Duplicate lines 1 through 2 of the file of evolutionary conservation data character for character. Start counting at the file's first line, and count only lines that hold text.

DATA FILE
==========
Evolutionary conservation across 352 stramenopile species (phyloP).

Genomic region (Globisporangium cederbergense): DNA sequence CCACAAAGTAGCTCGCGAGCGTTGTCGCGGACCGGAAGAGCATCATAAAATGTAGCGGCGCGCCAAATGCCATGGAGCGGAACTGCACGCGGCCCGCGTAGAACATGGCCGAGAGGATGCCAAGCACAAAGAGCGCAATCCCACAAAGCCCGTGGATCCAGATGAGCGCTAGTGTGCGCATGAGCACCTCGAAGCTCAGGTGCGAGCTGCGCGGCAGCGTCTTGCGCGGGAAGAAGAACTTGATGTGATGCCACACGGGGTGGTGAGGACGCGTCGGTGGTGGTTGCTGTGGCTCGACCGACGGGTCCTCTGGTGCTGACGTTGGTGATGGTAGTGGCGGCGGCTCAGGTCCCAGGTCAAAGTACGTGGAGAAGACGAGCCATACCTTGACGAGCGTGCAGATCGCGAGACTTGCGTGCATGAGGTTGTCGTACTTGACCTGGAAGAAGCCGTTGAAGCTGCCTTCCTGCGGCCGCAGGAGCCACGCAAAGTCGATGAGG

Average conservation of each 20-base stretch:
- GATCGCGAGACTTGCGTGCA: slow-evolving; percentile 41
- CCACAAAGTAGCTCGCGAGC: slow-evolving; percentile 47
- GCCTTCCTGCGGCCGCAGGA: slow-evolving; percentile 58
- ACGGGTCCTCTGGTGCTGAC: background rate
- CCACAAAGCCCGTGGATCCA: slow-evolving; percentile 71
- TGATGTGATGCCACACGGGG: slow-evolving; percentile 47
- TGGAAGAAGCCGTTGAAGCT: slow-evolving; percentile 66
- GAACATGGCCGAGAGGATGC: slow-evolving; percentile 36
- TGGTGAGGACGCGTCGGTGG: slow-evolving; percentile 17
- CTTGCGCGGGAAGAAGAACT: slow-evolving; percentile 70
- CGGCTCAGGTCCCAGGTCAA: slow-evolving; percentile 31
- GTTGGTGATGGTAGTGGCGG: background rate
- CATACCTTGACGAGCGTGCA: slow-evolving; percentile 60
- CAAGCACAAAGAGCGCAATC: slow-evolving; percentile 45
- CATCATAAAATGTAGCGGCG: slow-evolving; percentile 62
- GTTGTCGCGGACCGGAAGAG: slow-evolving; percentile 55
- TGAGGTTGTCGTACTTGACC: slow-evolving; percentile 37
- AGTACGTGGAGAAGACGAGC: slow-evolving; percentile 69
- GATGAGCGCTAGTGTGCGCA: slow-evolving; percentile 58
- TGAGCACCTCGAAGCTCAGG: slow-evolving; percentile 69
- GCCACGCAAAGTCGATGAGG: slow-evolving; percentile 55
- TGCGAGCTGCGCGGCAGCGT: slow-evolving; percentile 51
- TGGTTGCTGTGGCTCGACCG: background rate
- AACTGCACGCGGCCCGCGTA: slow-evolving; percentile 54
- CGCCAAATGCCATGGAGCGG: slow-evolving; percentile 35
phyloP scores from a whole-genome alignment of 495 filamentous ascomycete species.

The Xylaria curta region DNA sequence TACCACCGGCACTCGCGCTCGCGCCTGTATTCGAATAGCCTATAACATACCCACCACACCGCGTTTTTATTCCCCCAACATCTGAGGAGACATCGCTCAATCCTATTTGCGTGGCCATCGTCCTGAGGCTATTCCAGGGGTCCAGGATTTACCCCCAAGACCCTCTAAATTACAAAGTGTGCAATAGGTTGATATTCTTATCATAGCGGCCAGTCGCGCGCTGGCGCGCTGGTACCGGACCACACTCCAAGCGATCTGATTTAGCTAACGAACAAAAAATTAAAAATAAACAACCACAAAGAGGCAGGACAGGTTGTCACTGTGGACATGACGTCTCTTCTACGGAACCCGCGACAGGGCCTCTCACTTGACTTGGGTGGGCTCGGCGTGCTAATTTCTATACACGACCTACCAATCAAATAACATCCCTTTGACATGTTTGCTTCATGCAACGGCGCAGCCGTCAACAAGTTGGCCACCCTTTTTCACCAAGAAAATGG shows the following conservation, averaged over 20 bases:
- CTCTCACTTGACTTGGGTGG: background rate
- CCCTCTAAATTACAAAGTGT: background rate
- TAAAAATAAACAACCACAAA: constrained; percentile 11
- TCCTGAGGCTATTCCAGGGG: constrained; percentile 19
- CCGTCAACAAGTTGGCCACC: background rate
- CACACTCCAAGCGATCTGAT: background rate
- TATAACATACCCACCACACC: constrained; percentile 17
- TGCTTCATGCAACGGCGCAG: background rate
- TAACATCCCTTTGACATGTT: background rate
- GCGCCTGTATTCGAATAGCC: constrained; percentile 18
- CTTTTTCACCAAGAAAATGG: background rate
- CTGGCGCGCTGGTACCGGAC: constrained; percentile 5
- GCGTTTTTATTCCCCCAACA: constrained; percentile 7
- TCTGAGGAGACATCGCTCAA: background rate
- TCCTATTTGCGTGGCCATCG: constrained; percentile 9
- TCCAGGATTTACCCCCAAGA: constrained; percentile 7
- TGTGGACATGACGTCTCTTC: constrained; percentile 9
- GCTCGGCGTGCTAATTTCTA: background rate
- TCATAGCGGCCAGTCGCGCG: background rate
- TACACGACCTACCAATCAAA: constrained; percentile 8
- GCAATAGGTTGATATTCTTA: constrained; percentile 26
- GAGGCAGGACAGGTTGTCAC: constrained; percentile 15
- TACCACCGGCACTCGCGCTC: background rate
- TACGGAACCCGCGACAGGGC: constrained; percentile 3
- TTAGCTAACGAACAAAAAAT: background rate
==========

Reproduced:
Evolutionary conservation across 352 stramenopile species (phyloP).

Genomic region (Globisporangium cederbergense): DNA sequence CCACAAAGTAGCTCGCGAGCGTTGTCGCGGACCGGAAGAGCATCATAAAATGTAGCGGCGCGCCAAATGCCATGGAGCGGAACTGCACGCGGCCCGCGTAGAACATGGCCGAGAGGATGCCAAGCACAAAGAGCGCAATCCCACAAAGCCCGTGGATCCAGATGAGCGCTAGTGTGCGCATGAGCACCTCGAAGCTCAGGTGCGAGCTGCGCGGCAGCGTCTTGCGCGGGAAGAAGAACTTGATGTGATGCCACACGGGGTGGTGAGGACGCGTCGGTGGTGGTTGCTGTGGCTCGACCGACGGGTCCTCTGGTGCTGACGTTGGTGATGGTAGTGGCGGCGGCTCAGGTCCCAGGTCAAAGTACGTGGAGAAGACGAGCCATACCTTGACGAGCGTGCAGATCGCGAGACTTGCGTGCATGAGGTTGTCGTACTTGACCTGGAAGAAGCCGTTGAAGCTGCCTTCCTGCGGCCGCAGGAGCCACGCAAAGTCGATGAGG